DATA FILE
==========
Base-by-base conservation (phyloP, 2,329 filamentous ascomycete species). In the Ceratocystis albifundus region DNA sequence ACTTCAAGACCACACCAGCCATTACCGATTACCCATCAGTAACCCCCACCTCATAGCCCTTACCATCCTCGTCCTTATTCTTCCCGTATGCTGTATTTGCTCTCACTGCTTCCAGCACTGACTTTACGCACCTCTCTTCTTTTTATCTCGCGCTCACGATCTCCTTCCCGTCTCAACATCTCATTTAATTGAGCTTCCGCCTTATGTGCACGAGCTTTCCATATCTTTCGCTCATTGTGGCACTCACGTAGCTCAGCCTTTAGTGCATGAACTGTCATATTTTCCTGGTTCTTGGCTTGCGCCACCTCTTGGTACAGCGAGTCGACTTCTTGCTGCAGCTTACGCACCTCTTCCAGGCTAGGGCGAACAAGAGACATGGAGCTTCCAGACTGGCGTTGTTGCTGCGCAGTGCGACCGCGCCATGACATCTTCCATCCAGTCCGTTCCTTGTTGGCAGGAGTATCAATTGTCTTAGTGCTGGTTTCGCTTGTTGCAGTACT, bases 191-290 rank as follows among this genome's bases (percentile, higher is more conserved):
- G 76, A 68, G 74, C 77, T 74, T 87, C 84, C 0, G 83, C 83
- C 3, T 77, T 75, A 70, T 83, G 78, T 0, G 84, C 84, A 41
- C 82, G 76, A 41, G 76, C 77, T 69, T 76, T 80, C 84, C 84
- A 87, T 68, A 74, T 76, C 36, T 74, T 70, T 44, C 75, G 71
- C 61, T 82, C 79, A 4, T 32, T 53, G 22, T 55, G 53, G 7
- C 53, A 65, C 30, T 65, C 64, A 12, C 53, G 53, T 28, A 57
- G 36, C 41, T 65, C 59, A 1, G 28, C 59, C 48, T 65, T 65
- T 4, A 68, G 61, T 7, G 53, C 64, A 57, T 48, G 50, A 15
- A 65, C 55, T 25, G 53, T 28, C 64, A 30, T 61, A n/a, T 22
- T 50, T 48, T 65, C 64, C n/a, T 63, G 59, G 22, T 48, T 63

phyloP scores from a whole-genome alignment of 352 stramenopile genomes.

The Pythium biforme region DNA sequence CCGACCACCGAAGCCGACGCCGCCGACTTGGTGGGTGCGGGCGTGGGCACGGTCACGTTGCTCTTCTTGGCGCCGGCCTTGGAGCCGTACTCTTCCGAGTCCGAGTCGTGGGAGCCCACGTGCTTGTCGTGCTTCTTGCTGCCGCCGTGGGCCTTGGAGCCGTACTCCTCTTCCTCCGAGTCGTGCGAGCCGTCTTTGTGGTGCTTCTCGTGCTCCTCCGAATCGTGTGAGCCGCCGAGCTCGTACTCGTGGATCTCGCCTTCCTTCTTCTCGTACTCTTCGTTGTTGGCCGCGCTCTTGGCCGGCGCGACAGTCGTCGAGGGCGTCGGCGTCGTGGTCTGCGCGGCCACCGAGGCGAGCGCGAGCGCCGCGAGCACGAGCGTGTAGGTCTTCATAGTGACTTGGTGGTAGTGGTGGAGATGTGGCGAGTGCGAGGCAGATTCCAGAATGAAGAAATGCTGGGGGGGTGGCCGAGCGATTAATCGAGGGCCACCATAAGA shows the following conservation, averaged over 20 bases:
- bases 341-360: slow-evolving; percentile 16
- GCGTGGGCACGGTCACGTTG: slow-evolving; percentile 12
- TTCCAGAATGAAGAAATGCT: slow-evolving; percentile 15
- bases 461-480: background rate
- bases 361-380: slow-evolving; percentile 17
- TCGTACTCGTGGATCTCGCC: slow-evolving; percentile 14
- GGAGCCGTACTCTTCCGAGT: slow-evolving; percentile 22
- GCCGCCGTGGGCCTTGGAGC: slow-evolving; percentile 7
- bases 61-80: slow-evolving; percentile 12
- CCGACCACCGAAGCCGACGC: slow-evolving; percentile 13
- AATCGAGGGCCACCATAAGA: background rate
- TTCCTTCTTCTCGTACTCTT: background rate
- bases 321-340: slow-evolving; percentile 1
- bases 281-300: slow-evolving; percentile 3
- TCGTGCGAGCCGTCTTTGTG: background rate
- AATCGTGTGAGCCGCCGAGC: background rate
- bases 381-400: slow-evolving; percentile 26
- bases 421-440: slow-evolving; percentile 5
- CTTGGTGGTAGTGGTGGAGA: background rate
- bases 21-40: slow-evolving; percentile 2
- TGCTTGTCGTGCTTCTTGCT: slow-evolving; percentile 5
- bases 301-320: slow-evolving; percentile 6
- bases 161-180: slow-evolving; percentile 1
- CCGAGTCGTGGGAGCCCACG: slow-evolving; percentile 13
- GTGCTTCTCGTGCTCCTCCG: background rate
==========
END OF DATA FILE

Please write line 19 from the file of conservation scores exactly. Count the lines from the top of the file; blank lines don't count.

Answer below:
- TCGTACTCGTGGATCTCGCC: slow-evolving; percentile 14